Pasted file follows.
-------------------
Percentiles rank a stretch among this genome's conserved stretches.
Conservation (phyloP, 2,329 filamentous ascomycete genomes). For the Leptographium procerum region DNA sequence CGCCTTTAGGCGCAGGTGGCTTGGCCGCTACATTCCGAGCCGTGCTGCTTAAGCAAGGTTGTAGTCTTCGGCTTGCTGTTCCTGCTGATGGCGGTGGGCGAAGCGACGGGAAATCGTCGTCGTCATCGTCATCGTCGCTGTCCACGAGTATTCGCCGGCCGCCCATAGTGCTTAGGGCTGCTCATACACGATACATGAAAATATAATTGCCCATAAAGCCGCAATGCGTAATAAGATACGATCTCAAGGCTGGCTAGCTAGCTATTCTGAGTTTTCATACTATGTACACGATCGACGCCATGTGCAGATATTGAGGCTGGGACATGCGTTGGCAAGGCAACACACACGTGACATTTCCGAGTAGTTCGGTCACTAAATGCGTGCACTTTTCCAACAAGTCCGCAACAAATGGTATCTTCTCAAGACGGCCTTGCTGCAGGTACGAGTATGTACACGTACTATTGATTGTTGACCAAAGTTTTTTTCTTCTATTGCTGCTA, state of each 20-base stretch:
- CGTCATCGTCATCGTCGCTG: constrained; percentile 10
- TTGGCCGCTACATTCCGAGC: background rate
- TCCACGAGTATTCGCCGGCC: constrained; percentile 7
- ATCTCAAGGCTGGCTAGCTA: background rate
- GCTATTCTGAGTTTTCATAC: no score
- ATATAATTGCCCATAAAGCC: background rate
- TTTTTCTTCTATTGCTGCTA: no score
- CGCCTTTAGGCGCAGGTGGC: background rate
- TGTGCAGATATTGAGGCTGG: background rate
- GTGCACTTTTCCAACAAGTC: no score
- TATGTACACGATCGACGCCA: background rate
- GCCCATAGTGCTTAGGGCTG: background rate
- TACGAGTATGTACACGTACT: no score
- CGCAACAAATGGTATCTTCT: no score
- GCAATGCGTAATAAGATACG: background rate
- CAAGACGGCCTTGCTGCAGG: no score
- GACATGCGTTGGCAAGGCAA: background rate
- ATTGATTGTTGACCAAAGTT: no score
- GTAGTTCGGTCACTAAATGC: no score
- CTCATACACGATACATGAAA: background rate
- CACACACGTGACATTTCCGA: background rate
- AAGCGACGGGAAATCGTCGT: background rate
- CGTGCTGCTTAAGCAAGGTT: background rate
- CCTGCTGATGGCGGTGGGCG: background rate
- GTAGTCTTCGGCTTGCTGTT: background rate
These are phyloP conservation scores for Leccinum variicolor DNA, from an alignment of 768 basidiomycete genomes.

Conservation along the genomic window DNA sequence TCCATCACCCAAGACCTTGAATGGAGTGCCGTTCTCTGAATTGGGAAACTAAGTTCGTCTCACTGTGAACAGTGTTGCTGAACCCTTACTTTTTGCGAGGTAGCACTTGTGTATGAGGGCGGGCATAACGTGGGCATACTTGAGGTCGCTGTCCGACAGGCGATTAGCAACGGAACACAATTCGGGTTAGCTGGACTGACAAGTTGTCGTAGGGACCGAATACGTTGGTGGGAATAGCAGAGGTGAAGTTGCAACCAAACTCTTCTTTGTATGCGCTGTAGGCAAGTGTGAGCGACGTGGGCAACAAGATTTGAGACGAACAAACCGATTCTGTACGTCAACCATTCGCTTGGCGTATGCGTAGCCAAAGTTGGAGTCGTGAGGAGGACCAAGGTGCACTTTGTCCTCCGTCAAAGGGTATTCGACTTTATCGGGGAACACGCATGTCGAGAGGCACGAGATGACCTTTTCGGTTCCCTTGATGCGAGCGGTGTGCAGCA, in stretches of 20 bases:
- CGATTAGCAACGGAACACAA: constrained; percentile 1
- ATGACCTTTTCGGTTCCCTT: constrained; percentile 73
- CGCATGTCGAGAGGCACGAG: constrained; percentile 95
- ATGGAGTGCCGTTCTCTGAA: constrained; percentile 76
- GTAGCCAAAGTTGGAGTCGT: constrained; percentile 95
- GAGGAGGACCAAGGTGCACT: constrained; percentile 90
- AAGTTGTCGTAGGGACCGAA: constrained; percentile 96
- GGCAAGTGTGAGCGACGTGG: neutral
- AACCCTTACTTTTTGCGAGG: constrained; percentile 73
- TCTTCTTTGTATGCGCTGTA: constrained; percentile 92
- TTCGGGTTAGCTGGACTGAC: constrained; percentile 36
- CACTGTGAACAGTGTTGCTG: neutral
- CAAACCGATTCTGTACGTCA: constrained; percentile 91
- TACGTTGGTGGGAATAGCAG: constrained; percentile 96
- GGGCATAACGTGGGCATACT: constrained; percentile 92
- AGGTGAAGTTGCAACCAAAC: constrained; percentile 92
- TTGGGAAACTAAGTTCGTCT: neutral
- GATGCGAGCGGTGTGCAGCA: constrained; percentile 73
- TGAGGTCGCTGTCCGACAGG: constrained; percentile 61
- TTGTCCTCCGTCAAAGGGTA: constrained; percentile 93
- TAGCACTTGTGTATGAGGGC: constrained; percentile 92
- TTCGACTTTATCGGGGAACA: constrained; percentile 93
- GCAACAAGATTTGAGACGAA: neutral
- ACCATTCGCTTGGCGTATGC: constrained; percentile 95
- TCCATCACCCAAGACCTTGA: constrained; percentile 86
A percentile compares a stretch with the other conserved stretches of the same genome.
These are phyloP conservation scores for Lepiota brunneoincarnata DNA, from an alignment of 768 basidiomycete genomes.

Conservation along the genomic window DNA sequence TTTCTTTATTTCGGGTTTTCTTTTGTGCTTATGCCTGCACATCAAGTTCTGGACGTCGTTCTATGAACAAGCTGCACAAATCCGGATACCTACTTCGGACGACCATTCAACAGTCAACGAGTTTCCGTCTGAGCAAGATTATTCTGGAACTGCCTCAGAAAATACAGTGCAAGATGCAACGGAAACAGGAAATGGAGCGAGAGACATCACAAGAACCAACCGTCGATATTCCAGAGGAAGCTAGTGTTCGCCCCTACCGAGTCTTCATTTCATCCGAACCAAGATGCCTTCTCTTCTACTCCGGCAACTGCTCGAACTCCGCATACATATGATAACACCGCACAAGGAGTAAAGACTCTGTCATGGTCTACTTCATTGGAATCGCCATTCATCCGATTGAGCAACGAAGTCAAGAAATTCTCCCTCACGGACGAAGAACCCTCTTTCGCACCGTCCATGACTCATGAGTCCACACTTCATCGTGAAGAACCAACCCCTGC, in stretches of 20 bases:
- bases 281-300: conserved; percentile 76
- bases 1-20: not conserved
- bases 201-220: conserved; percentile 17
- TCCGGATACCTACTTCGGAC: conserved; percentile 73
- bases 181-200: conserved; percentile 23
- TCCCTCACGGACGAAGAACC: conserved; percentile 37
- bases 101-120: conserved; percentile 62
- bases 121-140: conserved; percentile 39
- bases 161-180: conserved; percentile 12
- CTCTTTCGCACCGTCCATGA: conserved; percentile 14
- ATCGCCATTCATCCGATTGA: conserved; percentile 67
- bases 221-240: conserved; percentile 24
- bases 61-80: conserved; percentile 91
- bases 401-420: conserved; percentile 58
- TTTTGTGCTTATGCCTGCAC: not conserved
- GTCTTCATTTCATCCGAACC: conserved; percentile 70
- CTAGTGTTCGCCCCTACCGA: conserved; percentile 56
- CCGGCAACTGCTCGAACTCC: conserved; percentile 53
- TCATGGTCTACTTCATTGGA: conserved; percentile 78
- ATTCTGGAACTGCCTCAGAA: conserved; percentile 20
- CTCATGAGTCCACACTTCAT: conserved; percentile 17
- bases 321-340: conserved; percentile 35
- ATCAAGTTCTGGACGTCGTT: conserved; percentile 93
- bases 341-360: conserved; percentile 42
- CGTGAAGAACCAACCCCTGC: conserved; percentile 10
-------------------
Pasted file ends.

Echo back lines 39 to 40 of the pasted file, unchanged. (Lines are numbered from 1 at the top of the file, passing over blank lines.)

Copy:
- TCTTCTTTGTATGCGCTGTA: constrained; percentile 92
- TTCGGGTTAGCTGGACTGAC: constrained; percentile 36